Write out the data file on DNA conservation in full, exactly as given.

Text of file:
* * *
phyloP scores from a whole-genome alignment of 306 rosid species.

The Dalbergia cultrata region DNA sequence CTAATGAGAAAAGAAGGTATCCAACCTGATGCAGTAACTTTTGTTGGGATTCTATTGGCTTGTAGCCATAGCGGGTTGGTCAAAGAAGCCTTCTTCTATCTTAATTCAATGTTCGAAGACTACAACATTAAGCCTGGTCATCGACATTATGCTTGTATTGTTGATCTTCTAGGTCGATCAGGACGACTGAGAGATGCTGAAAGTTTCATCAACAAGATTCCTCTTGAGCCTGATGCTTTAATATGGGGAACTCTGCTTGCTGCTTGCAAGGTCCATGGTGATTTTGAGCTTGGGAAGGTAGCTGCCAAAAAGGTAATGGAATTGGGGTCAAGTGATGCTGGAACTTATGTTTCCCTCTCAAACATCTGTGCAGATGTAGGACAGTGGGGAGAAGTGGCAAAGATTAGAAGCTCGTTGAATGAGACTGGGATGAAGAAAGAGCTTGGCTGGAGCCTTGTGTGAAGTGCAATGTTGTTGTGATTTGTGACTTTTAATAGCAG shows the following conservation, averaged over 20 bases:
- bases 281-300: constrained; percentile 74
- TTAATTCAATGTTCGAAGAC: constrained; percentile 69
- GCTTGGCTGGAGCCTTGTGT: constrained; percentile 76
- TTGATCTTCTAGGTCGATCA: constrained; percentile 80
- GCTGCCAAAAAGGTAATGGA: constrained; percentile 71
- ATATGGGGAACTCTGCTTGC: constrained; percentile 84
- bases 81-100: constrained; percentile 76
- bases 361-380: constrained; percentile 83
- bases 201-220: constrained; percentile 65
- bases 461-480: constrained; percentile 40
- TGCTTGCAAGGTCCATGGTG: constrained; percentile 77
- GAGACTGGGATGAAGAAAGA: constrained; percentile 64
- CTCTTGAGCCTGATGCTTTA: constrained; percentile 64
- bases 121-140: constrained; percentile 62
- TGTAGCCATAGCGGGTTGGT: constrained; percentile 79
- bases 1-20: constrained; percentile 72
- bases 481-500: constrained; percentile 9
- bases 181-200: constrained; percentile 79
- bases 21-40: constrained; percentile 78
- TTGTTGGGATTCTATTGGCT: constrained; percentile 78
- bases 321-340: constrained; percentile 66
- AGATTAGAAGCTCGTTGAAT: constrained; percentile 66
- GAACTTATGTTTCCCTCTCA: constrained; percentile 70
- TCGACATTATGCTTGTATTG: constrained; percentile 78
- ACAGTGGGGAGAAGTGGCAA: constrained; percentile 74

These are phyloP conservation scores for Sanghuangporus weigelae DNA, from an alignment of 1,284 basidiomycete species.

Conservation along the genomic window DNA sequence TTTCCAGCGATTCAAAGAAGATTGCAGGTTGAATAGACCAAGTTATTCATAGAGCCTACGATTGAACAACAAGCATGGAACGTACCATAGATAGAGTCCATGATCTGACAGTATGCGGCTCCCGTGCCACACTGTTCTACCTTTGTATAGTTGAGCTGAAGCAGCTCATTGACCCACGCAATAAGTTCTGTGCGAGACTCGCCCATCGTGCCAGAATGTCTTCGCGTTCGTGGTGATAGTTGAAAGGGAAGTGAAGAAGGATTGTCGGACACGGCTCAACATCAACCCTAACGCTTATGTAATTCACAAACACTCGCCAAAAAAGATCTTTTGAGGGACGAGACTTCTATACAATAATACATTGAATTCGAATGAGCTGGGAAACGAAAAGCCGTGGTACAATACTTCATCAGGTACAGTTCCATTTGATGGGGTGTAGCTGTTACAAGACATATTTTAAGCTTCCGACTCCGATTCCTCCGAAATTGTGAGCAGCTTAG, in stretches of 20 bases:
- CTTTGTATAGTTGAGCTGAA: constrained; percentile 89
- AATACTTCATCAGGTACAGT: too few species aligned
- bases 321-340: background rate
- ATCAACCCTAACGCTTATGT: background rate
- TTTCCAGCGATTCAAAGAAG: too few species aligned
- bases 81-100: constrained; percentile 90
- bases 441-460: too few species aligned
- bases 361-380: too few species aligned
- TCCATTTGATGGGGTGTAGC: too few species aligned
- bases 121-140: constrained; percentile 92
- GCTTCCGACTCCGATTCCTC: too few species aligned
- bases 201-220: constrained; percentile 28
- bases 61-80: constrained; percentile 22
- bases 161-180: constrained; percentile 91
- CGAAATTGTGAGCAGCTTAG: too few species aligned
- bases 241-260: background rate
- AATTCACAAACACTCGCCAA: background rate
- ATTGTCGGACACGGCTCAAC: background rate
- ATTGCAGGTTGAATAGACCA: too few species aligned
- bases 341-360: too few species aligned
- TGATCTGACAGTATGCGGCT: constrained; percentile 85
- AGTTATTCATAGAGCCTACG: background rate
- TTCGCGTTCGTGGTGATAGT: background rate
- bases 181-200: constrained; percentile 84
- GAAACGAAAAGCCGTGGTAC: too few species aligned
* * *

phyloP scores from a whole-genome alignment of 306 rosid species.

The Dalbergia cultrata region DNA sequence CTAATGAGAAAAGAAGGTATCCAACCTGATGCAGTAACTTTTGTTGGGATTCTATTGGCTTGTAGCCATAGCGGGTTGGTCAAAGAAGCCTTCTTCTATCTTAATTCAATGTTCGAAGACTACAACATTAAGCCTGGTCATCGACATTATGCTTGTATTGTTGATCTTCTAGGTCGATCAGGACGACTGAGAGATGCTGAAAGTTTCATCAACAAGATTCCTCTTGAGCCTGATGCTTTAATATGGGGAACTCTGCTTGCTGCTTGCAAGGTCCATGGTGATTTTGAGCTTGGGAAGGTAGCTGCCAAAAAGGTAATGGAATTGGGGTCAAGTGATGCTGGAACTTATGTTTCCCTCTCAAACATCTGTGCAGATGTAGGACAGTGGGGAGAAGTGGCAAAGATTAGAAGCTCGTTGAATGAGACTGGGATGAAGAAAGAGCTTGGCTGGAGCCTTGTGTGAAGTGCAATGTTGTTGTGATTTGTGACTTTTAATAGCAG shows the following conservation, averaged over 20 bases:
- bases 281-300: constrained; percentile 74
- TTAATTCAATGTTCGAAGAC: constrained; percentile 69
- GCTTGGCTGGAGCCTTGTGT: constrained; percentile 76
- TTGATCTTCTAGGTCGATCA: constrained; percentile 80
- GCTGCCAAAAAGGTAATGGA: constrained; percentile 71
- ATATGGGGAACTCTGCTTGC: constrained; percentile 84
- bases 81-100: constrained; percentile 76
- bases 361-380: constrained; percentile 83
- bases 201-220: constrained; percentile 65
- bases 461-480: constrained; percentile 40
- TGCTTGCAAGGTCCATGGTG: constrained; percentile 77
- GAGACTGGGATGAAGAAAGA: constrained; percentile 64
- CTCTTGAGCCTGATGCTTTA: constrained; percentile 64
- bases 121-140: constrained; percentile 62
- TGTAGCCATAGCGGGTTGGT: constrained; percentile 79
- bases 1-20: constrained; percentile 72
- bases 481-500: constrained; percentile 9
- bases 181-200: constrained; percentile 79
- bases 21-40: constrained; percentile 78
- TTGTTGGGATTCTATTGGCT: constrained; percentile 78
- bases 321-340: constrained; percentile 66
- AGATTAGAAGCTCGTTGAAT: constrained; percentile 66
- GAACTTATGTTTCCCTCTCA: constrained; percentile 70
- TCGACATTATGCTTGTATTG: constrained; percentile 78
- ACAGTGGGGAGAAGTGGCAA: constrained; percentile 74

These are phyloP conservation scores for Sanghuangporus weigelae DNA, from an alignment of 1,284 basidiomycete species.

Conservation along the genomic window DNA sequence TTTCCAGCGATTCAAAGAAGATTGCAGGTTGAATAGACCAAGTTATTCATAGAGCCTACGATTGAACAACAAGCATGGAACGTACCATAGATAGAGTCCATGATCTGACAGTATGCGGCTCCCGTGCCACACTGTTCTACCTTTGTATAGTTGAGCTGAAGCAGCTCATTGACCCACGCAATAAGTTCTGTGCGAGACTCGCCCATCGTGCCAGAATGTCTTCGCGTTCGTGGTGATAGTTGAAAGGGAAGTGAAGAAGGATTGTCGGACACGGCTCAACATCAACCCTAACGCTTATGTAATTCACAAACACTCGCCAAAAAAGATCTTTTGAGGGACGAGACTTCTATACAATAATACATTGAATTCGAATGAGCTGGGAAACGAAAAGCCGTGGTACAATACTTCATCAGGTACAGTTCCATTTGATGGGGTGTAGCTGTTACAAGACATATTTTAAGCTTCCGACTCCGATTCCTCCGAAATTGTGAGCAGCTTAG, in stretches of 20 bases:
- CTTTGTATAGTTGAGCTGAA: constrained; percentile 89
- AATACTTCATCAGGTACAGT: too few species aligned
- bases 321-340: background rate
- ATCAACCCTAACGCTTATGT: background rate
- TTTCCAGCGATTCAAAGAAG: too few species aligned
- bases 81-100: constrained; percentile 90
- bases 441-460: too few species aligned
- bases 361-380: too few species aligned
- TCCATTTGATGGGGTGTAGC: too few species aligned
- bases 121-140: constrained; percentile 92
- GCTTCCGACTCCGATTCCTC: too few species aligned
- bases 201-220: constrained; percentile 28
- bases 61-80: constrained; percentile 22
- bases 161-180: constrained; percentile 91
- CGAAATTGTGAGCAGCTTAG: too few species aligned
- bases 241-260: background rate
- AATTCACAAACACTCGCCAA: background rate
- ATTGTCGGACACGGCTCAAC: background rate
- ATTGCAGGTTGAATAGACCA: too few species aligned
- bases 341-360: too few species aligned
- TGATCTGACAGTATGCGGCT: constrained; percentile 85
- AGTTATTCATAGAGCCTACG: background rate
- TTCGCGTTCGTGGTGATAGT: background rate
- bases 181-200: constrained; percentile 84
- GAAACGAAAAGCCGTGGTAC: too few species aligned